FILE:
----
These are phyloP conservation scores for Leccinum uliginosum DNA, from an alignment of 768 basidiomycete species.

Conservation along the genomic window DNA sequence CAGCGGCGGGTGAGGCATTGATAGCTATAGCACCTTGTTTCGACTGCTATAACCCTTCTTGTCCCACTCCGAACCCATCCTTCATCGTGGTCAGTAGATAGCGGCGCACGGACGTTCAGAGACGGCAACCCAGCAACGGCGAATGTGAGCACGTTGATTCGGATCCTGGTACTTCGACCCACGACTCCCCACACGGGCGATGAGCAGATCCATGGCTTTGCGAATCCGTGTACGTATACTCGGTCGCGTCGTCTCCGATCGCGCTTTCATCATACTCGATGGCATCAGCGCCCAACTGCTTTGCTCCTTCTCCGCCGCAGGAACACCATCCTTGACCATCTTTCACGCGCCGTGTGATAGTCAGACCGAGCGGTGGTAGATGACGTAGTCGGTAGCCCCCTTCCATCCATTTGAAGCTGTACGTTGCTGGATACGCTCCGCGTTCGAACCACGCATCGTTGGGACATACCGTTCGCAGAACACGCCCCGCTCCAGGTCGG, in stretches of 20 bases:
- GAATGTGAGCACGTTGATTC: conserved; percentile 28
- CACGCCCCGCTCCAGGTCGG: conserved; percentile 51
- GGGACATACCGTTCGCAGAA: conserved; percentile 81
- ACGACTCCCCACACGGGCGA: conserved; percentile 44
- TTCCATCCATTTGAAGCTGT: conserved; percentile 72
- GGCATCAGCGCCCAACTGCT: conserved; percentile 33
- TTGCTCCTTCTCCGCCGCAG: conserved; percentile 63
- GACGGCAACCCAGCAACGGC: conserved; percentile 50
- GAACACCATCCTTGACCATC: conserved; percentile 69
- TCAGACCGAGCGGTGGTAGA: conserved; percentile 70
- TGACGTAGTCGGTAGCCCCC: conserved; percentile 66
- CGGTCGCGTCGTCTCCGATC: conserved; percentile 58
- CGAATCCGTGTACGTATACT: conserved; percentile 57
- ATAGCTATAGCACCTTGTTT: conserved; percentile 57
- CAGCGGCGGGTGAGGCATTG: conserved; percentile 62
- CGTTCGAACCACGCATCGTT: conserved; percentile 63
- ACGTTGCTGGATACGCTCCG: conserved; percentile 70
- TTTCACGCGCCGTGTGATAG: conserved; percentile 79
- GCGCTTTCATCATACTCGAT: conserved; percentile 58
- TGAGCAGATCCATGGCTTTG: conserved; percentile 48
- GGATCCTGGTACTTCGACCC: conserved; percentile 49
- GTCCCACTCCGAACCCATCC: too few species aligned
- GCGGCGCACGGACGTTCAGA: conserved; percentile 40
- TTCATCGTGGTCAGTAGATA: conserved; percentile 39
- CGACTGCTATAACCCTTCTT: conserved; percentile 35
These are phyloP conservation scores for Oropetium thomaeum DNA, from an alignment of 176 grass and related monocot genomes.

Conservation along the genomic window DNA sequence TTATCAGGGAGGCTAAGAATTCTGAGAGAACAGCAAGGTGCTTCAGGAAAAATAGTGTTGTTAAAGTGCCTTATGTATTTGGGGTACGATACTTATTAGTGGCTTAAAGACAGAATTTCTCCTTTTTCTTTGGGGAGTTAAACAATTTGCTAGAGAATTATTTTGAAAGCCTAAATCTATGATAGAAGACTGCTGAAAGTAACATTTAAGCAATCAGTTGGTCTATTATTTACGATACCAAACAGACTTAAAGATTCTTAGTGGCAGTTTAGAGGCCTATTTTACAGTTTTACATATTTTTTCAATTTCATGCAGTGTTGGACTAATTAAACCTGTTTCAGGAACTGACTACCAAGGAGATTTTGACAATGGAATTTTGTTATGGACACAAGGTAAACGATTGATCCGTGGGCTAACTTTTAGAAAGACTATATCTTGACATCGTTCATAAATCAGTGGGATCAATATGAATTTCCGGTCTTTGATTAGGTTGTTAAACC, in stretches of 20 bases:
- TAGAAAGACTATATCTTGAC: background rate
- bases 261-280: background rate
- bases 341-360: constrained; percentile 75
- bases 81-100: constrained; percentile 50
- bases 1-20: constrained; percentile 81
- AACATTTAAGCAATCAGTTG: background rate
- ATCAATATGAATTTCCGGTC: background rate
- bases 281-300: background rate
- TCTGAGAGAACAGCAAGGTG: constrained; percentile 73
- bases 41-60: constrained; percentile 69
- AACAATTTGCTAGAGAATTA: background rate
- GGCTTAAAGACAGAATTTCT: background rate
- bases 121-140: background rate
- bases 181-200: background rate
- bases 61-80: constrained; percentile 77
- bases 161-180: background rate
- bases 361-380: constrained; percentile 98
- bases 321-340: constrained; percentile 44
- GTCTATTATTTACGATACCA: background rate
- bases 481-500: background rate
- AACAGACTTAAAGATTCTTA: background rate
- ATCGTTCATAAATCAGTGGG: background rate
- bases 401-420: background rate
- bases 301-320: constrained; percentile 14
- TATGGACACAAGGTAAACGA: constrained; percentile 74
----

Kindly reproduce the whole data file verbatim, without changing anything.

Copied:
These are phyloP conservation scores for Leccinum uliginosum DNA, from an alignment of 768 basidiomycete species.

Conservation along the genomic window DNA sequence CAGCGGCGGGTGAGGCATTGATAGCTATAGCACCTTGTTTCGACTGCTATAACCCTTCTTGTCCCACTCCGAACCCATCCTTCATCGTGGTCAGTAGATAGCGGCGCACGGACGTTCAGAGACGGCAACCCAGCAACGGCGAATGTGAGCACGTTGATTCGGATCCTGGTACTTCGACCCACGACTCCCCACACGGGCGATGAGCAGATCCATGGCTTTGCGAATCCGTGTACGTATACTCGGTCGCGTCGTCTCCGATCGCGCTTTCATCATACTCGATGGCATCAGCGCCCAACTGCTTTGCTCCTTCTCCGCCGCAGGAACACCATCCTTGACCATCTTTCACGCGCCGTGTGATAGTCAGACCGAGCGGTGGTAGATGACGTAGTCGGTAGCCCCCTTCCATCCATTTGAAGCTGTACGTTGCTGGATACGCTCCGCGTTCGAACCACGCATCGTTGGGACATACCGTTCGCAGAACACGCCCCGCTCCAGGTCGG, in stretches of 20 bases:
- GAATGTGAGCACGTTGATTC: conserved; percentile 28
- CACGCCCCGCTCCAGGTCGG: conserved; percentile 51
- GGGACATACCGTTCGCAGAA: conserved; percentile 81
- ACGACTCCCCACACGGGCGA: conserved; percentile 44
- TTCCATCCATTTGAAGCTGT: conserved; percentile 72
- GGCATCAGCGCCCAACTGCT: conserved; percentile 33
- TTGCTCCTTCTCCGCCGCAG: conserved; percentile 63
- GACGGCAACCCAGCAACGGC: conserved; percentile 50
- GAACACCATCCTTGACCATC: conserved; percentile 69
- TCAGACCGAGCGGTGGTAGA: conserved; percentile 70
- TGACGTAGTCGGTAGCCCCC: conserved; percentile 66
- CGGTCGCGTCGTCTCCGATC: conserved; percentile 58
- CGAATCCGTGTACGTATACT: conserved; percentile 57
- ATAGCTATAGCACCTTGTTT: conserved; percentile 57
- CAGCGGCGGGTGAGGCATTG: conserved; percentile 62
- CGTTCGAACCACGCATCGTT: conserved; percentile 63
- ACGTTGCTGGATACGCTCCG: conserved; percentile 70
- TTTCACGCGCCGTGTGATAG: conserved; percentile 79
- GCGCTTTCATCATACTCGAT: conserved; percentile 58
- TGAGCAGATCCATGGCTTTG: conserved; percentile 48
- GGATCCTGGTACTTCGACCC: conserved; percentile 49
- GTCCCACTCCGAACCCATCC: too few species aligned
- GCGGCGCACGGACGTTCAGA: conserved; percentile 40
- TTCATCGTGGTCAGTAGATA: conserved; percentile 39
- CGACTGCTATAACCCTTCTT: conserved; percentile 35
These are phyloP conservation scores for Oropetium thomaeum DNA, from an alignment of 176 grass and related monocot genomes.

Conservation along the genomic window DNA sequence TTATCAGGGAGGCTAAGAATTCTGAGAGAACAGCAAGGTGCTTCAGGAAAAATAGTGTTGTTAAAGTGCCTTATGTATTTGGGGTACGATACTTATTAGTGGCTTAAAGACAGAATTTCTCCTTTTTCTTTGGGGAGTTAAACAATTTGCTAGAGAATTATTTTGAAAGCCTAAATCTATGATAGAAGACTGCTGAAAGTAACATTTAAGCAATCAGTTGGTCTATTATTTACGATACCAAACAGACTTAAAGATTCTTAGTGGCAGTTTAGAGGCCTATTTTACAGTTTTACATATTTTTTCAATTTCATGCAGTGTTGGACTAATTAAACCTGTTTCAGGAACTGACTACCAAGGAGATTTTGACAATGGAATTTTGTTATGGACACAAGGTAAACGATTGATCCGTGGGCTAACTTTTAGAAAGACTATATCTTGACATCGTTCATAAATCAGTGGGATCAATATGAATTTCCGGTCTTTGATTAGGTTGTTAAACC, in stretches of 20 bases:
- TAGAAAGACTATATCTTGAC: background rate
- bases 261-280: background rate
- bases 341-360: constrained; percentile 75
- bases 81-100: constrained; percentile 50
- bases 1-20: constrained; percentile 81
- AACATTTAAGCAATCAGTTG: background rate
- ATCAATATGAATTTCCGGTC: background rate
- bases 281-300: background rate
- TCTGAGAGAACAGCAAGGTG: constrained; percentile 73
- bases 41-60: constrained; percentile 69
- AACAATTTGCTAGAGAATTA: background rate
- GGCTTAAAGACAGAATTTCT: background rate
- bases 121-140: background rate
- bases 181-200: background rate
- bases 61-80: constrained; percentile 77
- bases 161-180: background rate
- bases 361-380: constrained; percentile 98
- bases 321-340: constrained; percentile 44
- GTCTATTATTTACGATACCA: background rate
- bases 481-500: background rate
- AACAGACTTAAAGATTCTTA: background rate
- ATCGTTCATAAATCAGTGGG: background rate
- bases 401-420: background rate
- bases 301-320: constrained; percentile 14
- TATGGACACAAGGTAAACGA: constrained; percentile 74